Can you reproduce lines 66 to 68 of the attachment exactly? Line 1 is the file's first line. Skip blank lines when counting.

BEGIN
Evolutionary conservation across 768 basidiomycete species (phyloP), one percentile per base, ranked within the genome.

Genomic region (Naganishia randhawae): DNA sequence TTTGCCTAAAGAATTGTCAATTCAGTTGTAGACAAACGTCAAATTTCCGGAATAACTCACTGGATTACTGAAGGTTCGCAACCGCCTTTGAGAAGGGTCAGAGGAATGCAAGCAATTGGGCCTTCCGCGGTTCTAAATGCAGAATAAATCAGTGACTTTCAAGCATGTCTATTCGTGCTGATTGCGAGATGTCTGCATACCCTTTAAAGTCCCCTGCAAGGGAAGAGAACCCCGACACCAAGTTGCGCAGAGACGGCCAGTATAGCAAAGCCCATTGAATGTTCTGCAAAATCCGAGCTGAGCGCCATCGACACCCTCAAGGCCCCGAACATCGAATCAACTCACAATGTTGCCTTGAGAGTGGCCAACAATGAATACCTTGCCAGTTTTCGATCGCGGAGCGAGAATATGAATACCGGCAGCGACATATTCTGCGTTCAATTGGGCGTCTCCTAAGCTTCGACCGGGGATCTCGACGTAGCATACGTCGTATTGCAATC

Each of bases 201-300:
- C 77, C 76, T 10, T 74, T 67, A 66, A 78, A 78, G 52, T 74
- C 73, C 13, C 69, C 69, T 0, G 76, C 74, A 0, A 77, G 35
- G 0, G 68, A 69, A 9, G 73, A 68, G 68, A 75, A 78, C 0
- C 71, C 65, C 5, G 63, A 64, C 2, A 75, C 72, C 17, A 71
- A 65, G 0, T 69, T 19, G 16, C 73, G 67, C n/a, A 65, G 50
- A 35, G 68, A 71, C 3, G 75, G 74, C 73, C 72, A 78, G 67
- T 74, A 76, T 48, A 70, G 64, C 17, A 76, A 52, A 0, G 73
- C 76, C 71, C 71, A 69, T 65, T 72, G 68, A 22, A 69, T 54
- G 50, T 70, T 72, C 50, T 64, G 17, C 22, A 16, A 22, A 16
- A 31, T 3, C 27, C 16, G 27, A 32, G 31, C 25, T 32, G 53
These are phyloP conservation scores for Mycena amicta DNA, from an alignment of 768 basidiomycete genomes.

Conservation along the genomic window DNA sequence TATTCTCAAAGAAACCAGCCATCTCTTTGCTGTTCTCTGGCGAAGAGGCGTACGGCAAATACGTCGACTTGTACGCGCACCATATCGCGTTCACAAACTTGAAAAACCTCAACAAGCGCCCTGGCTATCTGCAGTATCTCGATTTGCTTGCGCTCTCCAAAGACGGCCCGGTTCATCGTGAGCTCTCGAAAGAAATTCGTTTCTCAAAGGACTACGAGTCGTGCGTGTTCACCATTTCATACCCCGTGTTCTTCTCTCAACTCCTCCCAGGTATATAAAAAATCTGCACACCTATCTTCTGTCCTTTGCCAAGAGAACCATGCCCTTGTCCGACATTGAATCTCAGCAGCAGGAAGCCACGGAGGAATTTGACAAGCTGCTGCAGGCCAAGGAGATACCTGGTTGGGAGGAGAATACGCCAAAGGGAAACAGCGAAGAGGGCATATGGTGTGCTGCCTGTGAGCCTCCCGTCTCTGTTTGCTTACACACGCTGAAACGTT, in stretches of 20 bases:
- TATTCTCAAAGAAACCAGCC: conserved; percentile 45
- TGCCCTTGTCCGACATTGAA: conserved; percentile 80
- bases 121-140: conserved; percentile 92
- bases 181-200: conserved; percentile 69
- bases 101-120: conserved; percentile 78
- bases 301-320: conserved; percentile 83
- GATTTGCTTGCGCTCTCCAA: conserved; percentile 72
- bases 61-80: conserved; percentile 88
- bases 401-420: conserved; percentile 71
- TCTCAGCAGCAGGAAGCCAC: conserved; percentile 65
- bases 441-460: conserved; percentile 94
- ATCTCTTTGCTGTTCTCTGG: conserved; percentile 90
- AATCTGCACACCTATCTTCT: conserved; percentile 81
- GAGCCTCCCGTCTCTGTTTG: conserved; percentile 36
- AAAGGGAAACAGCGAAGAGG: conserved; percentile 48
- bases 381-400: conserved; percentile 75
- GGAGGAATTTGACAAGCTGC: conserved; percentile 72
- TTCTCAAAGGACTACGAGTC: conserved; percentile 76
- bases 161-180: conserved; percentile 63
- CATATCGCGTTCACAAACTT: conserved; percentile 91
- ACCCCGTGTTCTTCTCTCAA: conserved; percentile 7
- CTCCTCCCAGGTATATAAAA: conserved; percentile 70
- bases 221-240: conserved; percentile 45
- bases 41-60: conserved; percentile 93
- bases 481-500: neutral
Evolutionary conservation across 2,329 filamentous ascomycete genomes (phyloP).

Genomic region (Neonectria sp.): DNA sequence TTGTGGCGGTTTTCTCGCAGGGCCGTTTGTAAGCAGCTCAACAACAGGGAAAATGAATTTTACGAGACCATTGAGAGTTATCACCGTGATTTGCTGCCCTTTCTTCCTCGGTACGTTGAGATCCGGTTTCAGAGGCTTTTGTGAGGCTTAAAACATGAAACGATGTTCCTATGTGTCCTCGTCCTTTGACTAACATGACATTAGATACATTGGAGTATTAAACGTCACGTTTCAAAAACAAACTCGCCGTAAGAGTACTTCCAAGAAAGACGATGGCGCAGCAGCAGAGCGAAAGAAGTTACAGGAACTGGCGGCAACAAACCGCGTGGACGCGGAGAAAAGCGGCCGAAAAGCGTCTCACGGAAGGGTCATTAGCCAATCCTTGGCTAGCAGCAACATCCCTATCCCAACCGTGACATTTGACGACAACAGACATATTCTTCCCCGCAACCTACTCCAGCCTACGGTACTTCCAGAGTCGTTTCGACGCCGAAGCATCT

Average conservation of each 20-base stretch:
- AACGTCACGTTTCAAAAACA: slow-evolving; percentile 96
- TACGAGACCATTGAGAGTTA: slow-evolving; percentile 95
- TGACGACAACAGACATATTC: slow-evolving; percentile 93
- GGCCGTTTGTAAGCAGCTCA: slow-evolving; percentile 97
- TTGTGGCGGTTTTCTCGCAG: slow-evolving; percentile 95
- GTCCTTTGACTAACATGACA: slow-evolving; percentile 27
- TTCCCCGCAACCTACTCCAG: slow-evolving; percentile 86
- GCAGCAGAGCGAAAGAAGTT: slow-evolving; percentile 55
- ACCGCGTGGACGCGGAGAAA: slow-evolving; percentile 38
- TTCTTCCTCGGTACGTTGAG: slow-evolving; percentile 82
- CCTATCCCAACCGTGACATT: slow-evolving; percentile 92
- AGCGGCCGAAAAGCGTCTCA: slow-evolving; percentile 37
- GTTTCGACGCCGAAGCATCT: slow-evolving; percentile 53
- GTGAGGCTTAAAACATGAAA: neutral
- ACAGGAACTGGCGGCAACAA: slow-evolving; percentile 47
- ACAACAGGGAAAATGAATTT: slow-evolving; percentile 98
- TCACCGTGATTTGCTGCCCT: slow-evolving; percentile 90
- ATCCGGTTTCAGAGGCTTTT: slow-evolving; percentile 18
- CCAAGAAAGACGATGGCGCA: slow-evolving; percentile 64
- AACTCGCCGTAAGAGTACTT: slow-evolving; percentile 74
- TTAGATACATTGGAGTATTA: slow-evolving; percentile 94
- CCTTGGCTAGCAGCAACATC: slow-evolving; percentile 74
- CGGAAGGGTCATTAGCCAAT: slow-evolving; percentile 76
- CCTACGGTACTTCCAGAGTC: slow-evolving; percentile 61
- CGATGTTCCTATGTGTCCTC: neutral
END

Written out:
- CGGAAGGGTCATTAGCCAAT: slow-evolving; percentile 76
- CCTACGGTACTTCCAGAGTC: slow-evolving; percentile 61
- CGATGTTCCTATGTGTCCTC: neutral